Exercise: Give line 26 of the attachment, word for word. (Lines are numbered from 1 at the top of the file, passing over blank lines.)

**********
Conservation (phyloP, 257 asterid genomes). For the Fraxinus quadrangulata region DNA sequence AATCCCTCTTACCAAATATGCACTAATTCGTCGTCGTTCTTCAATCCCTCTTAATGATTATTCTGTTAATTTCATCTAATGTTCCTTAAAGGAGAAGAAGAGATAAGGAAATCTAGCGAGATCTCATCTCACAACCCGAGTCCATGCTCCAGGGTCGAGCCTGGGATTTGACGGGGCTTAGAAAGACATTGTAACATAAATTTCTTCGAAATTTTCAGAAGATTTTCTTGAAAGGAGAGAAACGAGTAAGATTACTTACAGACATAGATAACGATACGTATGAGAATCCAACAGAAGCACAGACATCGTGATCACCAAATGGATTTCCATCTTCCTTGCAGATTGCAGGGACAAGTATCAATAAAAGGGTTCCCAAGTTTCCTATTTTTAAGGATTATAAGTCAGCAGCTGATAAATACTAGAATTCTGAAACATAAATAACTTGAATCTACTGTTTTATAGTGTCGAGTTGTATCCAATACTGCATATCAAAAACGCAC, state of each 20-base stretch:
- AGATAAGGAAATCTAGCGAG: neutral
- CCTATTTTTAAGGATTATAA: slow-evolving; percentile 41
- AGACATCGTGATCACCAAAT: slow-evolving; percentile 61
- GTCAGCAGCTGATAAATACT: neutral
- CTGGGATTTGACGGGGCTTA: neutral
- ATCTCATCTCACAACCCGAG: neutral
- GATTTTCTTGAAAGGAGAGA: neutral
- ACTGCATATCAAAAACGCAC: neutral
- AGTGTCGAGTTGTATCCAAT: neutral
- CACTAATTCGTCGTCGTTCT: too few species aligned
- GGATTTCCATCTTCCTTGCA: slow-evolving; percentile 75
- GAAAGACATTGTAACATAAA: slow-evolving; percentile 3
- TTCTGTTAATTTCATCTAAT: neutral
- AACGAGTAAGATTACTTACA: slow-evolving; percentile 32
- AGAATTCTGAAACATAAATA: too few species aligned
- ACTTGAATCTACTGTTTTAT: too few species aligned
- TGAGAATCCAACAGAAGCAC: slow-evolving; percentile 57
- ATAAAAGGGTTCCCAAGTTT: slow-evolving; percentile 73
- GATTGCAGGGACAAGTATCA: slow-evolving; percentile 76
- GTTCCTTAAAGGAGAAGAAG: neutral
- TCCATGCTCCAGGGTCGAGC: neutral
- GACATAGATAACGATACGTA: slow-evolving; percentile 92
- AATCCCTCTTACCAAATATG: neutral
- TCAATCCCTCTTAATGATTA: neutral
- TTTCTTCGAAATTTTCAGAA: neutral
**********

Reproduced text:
- TTTCTTCGAAATTTTCAGAA: neutral